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Big-time changes on the way

Good Tuesday, everybody. Summer temps in the heart of fall will roll on for another day or two before some big changes move in. Those numbers will get wiped out by a major cold front ushering in rain and colder air.

Highs Tuesday should hit 80 to 85 in most areas, but there is the chance of a stray shower or thunderstorm. If that happens, it could keep temps down a few degrees.

A slightly greater threat of some afternoon thunderstorms will be with us Wednesday as the cold front drops closer:


A potent storm system then moves in Thursday, with gusty winds, widespread showers and storms, and crashing temperatures:


Much colder air then moves in for Friday and Saturday:


Leftover showers are likely Friday, with a small chance of showers for Saturday. High school football games on Friday will be played with temps dropping into the 40s. The same is likely for Wildcats fans Saturday evening at Commonwealth Stadium.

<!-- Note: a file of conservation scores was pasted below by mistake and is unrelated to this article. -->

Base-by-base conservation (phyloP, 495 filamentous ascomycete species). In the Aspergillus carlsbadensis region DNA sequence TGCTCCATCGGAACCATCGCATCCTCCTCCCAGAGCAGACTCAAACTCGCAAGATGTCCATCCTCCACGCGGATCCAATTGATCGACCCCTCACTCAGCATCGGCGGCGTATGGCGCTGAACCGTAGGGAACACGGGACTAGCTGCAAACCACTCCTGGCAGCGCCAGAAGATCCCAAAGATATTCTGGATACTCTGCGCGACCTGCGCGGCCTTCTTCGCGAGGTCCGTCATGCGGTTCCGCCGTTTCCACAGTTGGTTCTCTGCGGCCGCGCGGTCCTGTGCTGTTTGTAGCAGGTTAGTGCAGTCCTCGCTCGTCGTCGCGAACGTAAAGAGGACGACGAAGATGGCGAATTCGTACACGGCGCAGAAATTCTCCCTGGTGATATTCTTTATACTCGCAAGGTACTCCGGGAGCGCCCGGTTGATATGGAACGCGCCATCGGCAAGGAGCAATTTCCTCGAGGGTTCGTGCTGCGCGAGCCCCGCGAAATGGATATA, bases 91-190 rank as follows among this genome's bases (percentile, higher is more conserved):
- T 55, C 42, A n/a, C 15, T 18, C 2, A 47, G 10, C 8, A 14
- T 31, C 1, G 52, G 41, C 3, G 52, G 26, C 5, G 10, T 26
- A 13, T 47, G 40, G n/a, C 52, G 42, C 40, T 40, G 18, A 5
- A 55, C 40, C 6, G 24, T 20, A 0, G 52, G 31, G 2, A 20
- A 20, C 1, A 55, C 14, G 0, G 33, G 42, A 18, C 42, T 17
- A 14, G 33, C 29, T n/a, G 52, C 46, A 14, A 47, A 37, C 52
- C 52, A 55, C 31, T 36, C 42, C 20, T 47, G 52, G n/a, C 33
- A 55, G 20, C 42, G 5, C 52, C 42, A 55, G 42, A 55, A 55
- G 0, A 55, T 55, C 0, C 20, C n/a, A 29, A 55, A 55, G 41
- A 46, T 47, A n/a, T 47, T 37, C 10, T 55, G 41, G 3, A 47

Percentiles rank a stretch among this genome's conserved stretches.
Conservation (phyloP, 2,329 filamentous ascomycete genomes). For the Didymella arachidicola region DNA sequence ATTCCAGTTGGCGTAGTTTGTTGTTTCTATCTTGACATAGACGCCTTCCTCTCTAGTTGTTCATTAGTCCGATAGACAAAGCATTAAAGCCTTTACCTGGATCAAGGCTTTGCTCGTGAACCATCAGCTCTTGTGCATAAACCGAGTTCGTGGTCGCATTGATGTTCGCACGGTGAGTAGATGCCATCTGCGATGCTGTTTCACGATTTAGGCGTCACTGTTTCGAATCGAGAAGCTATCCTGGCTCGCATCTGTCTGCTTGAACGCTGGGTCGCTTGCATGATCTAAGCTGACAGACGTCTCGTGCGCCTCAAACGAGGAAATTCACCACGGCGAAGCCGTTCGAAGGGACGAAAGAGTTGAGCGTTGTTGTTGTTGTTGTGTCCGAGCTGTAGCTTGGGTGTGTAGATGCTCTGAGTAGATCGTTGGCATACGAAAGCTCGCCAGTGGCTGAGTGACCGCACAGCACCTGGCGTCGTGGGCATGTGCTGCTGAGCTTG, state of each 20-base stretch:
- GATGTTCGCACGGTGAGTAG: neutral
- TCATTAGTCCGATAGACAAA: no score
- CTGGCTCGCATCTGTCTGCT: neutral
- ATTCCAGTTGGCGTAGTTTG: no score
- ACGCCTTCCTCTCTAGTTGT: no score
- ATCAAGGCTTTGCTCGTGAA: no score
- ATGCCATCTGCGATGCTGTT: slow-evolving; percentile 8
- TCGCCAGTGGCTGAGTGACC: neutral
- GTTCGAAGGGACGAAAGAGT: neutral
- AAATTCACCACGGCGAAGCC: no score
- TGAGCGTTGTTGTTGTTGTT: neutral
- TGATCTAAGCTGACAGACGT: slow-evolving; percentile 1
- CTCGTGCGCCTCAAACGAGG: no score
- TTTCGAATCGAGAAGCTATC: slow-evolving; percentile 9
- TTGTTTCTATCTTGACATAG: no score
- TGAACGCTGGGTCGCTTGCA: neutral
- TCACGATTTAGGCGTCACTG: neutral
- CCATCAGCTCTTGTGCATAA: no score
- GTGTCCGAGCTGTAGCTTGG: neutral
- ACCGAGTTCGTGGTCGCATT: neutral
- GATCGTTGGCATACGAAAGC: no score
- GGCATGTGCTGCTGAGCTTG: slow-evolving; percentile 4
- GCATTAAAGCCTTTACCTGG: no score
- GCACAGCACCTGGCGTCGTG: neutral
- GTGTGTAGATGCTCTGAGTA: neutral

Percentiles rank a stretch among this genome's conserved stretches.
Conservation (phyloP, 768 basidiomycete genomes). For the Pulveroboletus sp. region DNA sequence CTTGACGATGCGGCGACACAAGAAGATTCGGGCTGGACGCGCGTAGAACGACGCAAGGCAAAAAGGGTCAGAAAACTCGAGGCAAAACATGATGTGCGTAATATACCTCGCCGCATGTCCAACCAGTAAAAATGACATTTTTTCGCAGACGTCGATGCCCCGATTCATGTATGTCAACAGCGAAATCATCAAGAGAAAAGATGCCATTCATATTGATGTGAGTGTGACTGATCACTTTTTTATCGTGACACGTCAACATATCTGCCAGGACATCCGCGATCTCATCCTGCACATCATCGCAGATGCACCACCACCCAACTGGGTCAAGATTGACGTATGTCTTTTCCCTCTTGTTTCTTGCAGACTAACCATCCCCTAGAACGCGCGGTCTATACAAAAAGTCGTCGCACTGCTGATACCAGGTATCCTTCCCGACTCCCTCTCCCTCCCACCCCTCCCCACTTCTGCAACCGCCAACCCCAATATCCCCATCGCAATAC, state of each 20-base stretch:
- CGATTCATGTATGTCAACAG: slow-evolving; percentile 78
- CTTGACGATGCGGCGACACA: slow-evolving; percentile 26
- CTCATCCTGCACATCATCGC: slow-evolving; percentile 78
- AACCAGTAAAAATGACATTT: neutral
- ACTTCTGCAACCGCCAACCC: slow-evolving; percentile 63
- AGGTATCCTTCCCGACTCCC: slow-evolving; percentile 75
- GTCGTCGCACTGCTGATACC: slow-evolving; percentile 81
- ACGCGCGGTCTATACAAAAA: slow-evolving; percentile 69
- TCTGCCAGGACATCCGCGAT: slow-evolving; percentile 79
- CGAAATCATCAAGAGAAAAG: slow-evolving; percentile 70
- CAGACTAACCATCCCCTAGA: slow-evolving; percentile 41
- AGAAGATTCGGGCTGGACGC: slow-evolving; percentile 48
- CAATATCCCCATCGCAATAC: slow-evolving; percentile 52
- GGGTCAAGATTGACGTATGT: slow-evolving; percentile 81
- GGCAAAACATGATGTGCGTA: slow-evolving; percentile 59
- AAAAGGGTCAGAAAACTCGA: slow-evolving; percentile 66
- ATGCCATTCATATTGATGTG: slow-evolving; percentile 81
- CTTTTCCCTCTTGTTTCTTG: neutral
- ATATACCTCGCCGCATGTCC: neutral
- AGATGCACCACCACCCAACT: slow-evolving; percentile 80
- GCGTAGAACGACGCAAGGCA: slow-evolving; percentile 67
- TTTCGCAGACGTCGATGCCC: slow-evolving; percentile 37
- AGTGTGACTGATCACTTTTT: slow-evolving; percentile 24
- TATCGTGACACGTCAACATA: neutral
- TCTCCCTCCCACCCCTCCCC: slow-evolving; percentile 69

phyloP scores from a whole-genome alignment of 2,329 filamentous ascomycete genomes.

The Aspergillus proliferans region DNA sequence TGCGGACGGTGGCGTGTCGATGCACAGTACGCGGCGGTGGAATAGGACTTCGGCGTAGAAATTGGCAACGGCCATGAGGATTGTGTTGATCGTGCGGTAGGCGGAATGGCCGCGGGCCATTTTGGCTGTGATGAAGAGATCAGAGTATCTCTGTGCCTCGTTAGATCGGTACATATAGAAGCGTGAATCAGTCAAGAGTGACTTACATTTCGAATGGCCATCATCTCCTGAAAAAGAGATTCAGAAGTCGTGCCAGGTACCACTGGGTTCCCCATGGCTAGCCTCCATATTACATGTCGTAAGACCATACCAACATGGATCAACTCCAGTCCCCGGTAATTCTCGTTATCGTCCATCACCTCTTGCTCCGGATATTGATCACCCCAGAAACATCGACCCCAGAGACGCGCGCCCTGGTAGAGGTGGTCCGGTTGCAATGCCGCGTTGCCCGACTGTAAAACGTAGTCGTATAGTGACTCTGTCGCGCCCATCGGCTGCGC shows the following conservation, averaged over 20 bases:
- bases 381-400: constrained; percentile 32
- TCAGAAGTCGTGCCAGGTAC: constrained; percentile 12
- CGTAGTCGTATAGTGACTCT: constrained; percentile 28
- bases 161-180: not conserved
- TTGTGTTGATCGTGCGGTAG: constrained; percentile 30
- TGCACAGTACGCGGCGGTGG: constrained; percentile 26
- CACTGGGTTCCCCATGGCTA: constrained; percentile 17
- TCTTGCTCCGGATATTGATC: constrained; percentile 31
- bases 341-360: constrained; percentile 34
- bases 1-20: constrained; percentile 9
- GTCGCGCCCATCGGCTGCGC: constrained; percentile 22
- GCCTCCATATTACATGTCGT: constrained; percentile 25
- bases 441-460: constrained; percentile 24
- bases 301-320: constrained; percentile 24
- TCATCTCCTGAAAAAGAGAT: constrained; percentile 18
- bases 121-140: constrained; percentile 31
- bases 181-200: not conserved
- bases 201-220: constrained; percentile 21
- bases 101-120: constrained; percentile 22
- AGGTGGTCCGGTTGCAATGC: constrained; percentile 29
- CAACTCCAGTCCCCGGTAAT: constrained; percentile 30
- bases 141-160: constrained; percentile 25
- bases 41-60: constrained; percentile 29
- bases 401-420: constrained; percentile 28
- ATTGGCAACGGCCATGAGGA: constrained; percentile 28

Sunday’s weather looks much better, with highs in the low and middle 60s.

Have a great day and take care.

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Record highs possible before a big change

Good Monday, everyone. Temperatures out there to start the week continue to run on the toasty side for the middle of October. We could even challenge record highs in some spots. That’s how the week starts. It will end on a vastly different note.

Temperatures Monday and Tuesday will reach 80 to 85 degrees on a gusty southwesterly wind. This is about as warm as you can possibly get for this time of year.

Scattered showers and storms increase late Wednesday as a cold front nears from the northwest. This front arrives Thursday with widespread showers and storms, gusty winds and a big temperature crash:


Rainfall amounts might top 1 inch in parts of the region. Highs by Friday and Saturday look to stay in the 50s. If skies clear out Friday night, we could be talking about some frost forming.

Additional cold fronts might drop in from the northwest later next week.

The Arctic Oscillation has turned severely negative recently and is forecast to remain there for a while:


You can see how it spent much of the summer and early fall deep into positive territory. That is no longer the case, and that severely negative AO might keep going for a while. Hence, one of the reasons I’ve been looking at the potential earlier-than-normal start to winter.